At the center of “Back to the Future-The Ride” is an original film, masterfully designed to interface with the simulator’s technology by an award-winning team of filmmakers, including Oscar(R)-winning and three-time Oscar(R) nominated director Douglas Trumbull, Oscar(R)-nominated cinematographer David K. Kennedy and Oscar(R)-nominated writer Bob Gale.

                  With imitation being the most sincere form or flattery, the ride has inspired many replicas at other theme parks worldwide since its gala 1993 premiere at Universal Studios Hollywood.

                  Fewer than 10,000 DeLorean automobiles were built at the company’s Northern Ireland factory. The car was notable for its futuristic design, including a stainless steel exterior and top-opening gull-wing doors. The 1981 DeLorean that Universal Studios Hollywood will give away has been driven with just over 60,000 miles. Officials at the studio are unable to estimate how many millions of years the vehicle has traveled in the space-time continuum. To learn more about winning the DeLorean, guests can log on to or visit the theme park to register at specially-created “Back to the Future” kiosks.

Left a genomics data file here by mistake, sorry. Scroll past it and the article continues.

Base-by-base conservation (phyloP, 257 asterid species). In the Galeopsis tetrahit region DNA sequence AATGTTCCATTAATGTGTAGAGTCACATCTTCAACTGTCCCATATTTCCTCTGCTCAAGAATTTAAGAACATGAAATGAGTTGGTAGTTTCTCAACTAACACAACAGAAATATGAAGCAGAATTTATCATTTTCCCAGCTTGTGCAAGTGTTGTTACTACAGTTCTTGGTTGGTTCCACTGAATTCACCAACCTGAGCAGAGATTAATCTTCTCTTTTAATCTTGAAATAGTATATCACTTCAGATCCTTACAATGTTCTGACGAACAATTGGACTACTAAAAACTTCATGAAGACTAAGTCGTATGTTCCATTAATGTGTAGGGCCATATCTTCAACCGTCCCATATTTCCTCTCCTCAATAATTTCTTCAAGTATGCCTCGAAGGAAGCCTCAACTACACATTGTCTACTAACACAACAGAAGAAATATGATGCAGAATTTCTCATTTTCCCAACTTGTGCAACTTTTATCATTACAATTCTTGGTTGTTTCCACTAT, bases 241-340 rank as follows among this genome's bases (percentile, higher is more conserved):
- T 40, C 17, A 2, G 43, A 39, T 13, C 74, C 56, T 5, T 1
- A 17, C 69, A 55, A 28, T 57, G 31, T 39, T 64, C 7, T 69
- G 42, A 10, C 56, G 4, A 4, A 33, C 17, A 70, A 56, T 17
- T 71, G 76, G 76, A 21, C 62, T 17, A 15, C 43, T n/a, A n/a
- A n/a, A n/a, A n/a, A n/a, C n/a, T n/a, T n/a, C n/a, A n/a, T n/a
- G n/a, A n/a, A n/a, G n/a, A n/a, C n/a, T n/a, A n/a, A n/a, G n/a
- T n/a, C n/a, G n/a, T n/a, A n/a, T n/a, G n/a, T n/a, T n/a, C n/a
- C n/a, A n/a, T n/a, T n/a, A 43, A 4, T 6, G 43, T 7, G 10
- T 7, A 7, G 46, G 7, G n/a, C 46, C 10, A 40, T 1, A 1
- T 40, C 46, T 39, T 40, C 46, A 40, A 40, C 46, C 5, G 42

2007 Press Release #2

                  ”Christopher Lloyd Helps Universal Studios Hollywood Set Official Clock Tower Countdown”’

                  Emmy-Award winning actor Christopher Lloyd helps Universal Studios Hollywood set official Clock Tower countdown as Back to the Future…The Ride prepares for its final voyage into the Space-Time Continuum.

                  Convoy of DeLoreans set to arrive en masse at the Entertainment Capital of L.A. to pay homage to the vehicle that served as the inspiration for Doc Brown’s Flux Capacitor-Equipped time machine.